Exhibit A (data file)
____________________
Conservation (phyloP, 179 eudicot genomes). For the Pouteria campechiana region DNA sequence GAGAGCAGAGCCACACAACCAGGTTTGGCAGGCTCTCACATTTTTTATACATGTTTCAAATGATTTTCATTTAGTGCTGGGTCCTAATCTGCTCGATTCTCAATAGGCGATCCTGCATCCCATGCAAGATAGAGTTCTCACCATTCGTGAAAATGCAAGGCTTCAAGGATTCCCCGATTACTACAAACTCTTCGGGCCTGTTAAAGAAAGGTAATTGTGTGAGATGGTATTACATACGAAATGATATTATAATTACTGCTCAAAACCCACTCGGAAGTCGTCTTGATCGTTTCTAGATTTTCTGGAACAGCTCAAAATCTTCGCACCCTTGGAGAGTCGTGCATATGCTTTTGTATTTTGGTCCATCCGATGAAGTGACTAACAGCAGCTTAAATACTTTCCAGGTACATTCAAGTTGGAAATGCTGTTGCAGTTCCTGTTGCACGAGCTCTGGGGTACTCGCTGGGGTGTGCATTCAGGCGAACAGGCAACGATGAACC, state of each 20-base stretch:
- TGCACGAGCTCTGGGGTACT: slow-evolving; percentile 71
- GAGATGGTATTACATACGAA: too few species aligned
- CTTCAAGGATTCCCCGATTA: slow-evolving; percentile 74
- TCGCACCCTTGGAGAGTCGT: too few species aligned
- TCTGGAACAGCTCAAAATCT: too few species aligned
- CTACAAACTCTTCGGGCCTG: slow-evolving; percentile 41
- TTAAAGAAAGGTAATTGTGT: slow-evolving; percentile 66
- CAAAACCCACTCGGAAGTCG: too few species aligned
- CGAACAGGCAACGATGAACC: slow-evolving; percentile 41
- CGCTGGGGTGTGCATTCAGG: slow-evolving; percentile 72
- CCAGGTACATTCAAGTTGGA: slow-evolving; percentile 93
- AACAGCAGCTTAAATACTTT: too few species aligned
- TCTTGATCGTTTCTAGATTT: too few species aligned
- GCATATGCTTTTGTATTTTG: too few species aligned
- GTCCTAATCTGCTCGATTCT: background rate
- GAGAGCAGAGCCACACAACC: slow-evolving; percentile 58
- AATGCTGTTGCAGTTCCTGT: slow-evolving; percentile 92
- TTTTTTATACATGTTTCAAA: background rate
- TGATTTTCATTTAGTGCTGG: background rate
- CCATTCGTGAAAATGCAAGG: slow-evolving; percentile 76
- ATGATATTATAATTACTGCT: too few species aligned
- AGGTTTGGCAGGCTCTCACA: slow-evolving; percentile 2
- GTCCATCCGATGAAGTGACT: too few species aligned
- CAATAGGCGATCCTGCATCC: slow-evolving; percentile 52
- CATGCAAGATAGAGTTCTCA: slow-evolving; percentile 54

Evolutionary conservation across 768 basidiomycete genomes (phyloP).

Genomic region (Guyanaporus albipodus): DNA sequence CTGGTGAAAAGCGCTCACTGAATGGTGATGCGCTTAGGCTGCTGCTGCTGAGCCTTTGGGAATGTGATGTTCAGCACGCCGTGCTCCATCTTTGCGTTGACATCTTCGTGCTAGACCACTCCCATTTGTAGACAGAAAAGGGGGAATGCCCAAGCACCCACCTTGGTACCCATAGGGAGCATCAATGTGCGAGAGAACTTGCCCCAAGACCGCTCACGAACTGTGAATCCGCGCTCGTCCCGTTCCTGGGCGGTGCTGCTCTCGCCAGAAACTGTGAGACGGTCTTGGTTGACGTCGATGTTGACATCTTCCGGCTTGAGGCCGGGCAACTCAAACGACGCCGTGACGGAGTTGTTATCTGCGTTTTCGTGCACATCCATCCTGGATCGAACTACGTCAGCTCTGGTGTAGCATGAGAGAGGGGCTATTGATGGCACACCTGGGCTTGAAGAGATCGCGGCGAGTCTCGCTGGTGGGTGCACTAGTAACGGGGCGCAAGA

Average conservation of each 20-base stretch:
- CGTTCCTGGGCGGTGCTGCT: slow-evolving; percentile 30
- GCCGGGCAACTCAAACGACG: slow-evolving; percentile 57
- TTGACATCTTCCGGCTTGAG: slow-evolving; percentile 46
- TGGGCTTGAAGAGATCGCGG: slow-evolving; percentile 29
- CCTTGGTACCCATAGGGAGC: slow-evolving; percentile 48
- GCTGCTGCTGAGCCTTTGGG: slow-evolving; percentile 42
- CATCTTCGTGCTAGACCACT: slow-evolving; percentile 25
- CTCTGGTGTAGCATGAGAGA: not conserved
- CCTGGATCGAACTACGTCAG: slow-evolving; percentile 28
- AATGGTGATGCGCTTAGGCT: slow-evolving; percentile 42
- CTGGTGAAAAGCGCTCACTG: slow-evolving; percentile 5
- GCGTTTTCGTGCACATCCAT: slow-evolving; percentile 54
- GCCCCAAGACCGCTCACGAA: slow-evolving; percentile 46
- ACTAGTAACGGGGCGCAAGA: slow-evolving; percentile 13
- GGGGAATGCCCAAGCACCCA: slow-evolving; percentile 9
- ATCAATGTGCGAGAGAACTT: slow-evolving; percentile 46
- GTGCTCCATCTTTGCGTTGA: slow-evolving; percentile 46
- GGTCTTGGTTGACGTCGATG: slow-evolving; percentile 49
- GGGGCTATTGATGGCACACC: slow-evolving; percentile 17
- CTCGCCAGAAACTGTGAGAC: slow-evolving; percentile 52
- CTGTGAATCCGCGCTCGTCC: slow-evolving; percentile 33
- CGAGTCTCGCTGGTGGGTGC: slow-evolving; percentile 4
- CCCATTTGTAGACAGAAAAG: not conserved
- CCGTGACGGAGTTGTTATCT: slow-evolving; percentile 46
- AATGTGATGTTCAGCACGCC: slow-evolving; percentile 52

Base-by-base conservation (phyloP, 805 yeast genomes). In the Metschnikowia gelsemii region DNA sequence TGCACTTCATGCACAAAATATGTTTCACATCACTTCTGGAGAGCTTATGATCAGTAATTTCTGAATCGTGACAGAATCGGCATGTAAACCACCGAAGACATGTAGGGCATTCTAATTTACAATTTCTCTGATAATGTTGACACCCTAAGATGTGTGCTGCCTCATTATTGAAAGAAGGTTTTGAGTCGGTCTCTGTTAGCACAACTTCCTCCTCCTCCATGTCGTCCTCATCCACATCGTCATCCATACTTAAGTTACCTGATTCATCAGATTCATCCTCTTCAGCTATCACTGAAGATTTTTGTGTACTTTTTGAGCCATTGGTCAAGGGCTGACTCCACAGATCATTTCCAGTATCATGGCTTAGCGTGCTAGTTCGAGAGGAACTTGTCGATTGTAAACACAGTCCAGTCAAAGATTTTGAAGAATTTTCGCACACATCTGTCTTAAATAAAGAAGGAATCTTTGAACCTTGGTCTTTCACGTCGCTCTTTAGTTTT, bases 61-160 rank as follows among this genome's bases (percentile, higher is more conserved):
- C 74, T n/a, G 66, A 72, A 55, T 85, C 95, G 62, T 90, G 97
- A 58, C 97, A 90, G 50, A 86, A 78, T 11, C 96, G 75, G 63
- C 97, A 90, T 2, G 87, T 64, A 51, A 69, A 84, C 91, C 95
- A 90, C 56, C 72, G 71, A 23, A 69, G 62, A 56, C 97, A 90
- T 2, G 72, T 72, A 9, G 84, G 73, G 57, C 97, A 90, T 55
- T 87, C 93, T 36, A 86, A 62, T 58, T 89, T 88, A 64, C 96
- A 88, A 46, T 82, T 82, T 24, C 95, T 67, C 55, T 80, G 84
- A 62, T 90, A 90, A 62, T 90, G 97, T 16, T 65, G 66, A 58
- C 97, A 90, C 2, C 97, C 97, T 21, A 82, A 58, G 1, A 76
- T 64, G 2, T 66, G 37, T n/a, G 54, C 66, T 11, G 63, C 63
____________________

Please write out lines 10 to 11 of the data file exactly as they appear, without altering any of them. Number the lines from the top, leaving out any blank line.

- CGAACAGGCAACGATGAACC: slow-evolving; percentile 41
- CGCTGGGGTGTGCATTCAGG: slow-evolving; percentile 72